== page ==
I finally called home and told my parents what was going on. I begged my father that if he came to the hospital to please come alone and not bring any of the elders—one elder in particular. My father agreed, but in spite of my wishes ended up bringing that elder with him anyway.
The one thing that I will never forget is that elder glaring at me while saying to my father – but not to me – “Don’t worry, Anna won’t accept a blood transfusion. She’s a good girl.”
The next morning, Linda came to see me and mentioned that she and her doctor had crossed paths in the elevator. He made it clear to her that I would not survive without a blood transfusion. His exact words were, “I don’t know how attached you are to this little girl, but without a blood transfusion she won’t be here in the next twenty-four to forty-eight hours.”
When I heard that, I realized I was not willing to die for this religion – especially not at the age of seventeen when something as simple as a blood transfusion could prolong my life.
My parents visited with me later that morning. As they stood at the foot of my bed, I looked directly at them and announced that I was going to accept a blood transfusion. “I am not ready to die—I want to live.”
The only thing I remember was my mom saying, “Jehovah won’t like that.”
Being numb at this point, I don’t remember exactly what my father said except that he would refuse to sign the consent. It was a short visit to say the least.
At that point, a social worker put things in motion to take this matter to court. My teacher and her husband decided they would become my legal guardians and sign the consent for my life-saving blood transfusion. I would move in with them after coming home from the hospital.
Within a few hours I was receiving my first unit of blood. The nurses had hooked everything up before my parents were supposed to return to the hospital. I found out later that they were informed about the court hearing and decided to not show up. I guess not being there made everything easier for them.
After I accepted the blood transfusions, “friends” from the Kingdom Hall began visiting me every day. I even had a close friend from New York fly down to stay with me in the hospital. And, of course, she brought Watchtower and Awake! magazines with her. The particular Awake! issue she carried with her featured an article about not accepting blood transfusions. It was as if they were all trying to convince me that I should feel guilty for choosing life!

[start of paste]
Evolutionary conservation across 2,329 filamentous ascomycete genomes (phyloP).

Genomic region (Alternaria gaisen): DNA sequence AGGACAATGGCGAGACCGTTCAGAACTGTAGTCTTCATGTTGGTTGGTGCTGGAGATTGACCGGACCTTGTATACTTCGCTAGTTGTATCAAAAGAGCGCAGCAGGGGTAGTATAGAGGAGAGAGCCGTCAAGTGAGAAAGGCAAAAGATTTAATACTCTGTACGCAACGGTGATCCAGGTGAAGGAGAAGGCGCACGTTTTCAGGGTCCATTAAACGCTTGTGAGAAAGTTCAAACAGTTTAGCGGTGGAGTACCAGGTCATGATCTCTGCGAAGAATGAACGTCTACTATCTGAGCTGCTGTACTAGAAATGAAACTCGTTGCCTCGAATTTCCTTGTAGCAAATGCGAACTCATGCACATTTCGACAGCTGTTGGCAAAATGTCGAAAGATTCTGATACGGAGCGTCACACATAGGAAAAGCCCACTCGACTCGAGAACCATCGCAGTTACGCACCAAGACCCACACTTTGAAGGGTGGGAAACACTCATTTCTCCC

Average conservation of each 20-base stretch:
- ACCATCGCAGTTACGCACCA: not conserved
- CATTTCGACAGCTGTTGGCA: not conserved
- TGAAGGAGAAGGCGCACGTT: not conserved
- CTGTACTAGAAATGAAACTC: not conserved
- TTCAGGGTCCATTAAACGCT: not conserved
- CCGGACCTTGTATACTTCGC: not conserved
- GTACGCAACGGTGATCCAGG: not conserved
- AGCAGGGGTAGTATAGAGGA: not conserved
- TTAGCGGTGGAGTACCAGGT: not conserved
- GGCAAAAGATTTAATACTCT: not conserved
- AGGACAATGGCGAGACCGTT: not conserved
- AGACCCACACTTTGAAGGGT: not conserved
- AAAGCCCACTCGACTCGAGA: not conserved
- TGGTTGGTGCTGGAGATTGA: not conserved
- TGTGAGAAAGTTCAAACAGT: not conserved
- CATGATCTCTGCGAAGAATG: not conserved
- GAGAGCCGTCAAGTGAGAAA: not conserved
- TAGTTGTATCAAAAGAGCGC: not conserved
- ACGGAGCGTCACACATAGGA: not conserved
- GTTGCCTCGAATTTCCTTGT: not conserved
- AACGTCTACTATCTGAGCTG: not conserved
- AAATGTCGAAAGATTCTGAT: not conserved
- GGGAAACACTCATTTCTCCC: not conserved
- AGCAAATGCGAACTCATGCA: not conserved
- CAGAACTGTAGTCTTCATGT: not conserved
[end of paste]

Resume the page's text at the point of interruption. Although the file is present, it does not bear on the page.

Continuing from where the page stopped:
When the Witnesses found out that I was moving in with my teacher, they stopped visiting me. They now considered me to be a “bad association.”
After I was discharged from the hospital, the elders began hounding me – insisting that I meet with them for a judicial committee meeting. I refused.
A year later, the elders used my parents as a way to threaten me, telling them that they would have to “disassociate” from me if I refused to meet with the judicial committee.
That particular threat really angered me. I told my parents to tell the elders “they could do whatever they felt they needed to do” – but I was not going to meet with them. The very next week there was an announcement at my old Kingdom Hall that I had been “disassociated.”
I refused to apologize for saving my life. Since then I’ve never stepped foot in a Kingdom Hall again.
I won’t lie and say it was easy. I was a wreck for several years afterwards. However, I can now say that I’m happier than ever and have no regrets. My family does continue to shun me to a degree. Occasionally they will find a loophole so they can speak to me, but it’s on a very superficial basis.
I have two younger sisters who are also no longer part of that cult. One sister was disfellowshipped and the other had never been baptized.
I ended up having a liver transplant in January, 2004. The story above took place in October, 2003. Unfortunately, I had to have a second transplant in May, 2011. But now I am doing better than ever and have never looked back.
I could be bitter about all the suffering I had to endure, but now I feel more blessed than anything. I believe that God gave me a second family as well as a second chance at life. He showed me the way out of darkness and into the light.
EDITOR’S NOTE: The story above is true. While it may seem unique and quite unforgettable, this story actually reflects an unfortunate pattern for many children of Jehovah’s Witnesses. Due to the blood transfusion policies of the Watch Tower Society, many innocent and trusting children have needlessly lost their lives.
Like Anna, they are bombarded with unethical social influences forcing them to make health decisions based on Watch Tower policies that violate their basic human rights. We now share with you a poignant video on this topic, created recently by Marc Latham. We will let his words continue the story for others did not live to tell it themselves. Check it out at: http://youtu.be/-wkWuNTnPNI
Anna attended college at the University of Southern Indiana eight months after her first transplant. She graduated in 2009 with a Bachelor’s Degree in Science of Nursing. Her first job was as an RN in the Transplant/Surgical ICU at Indiana University Hospital in Indianapolis, IN. She currently lives in Cincinnati, OH with her fiancé and works as an RN Case Manager.
Anna enjoys reading, writing, traveling, random road trips, and going to art fairs and festivals. She wants to continue to write, maybe start her own blog and eventually publish a memoir.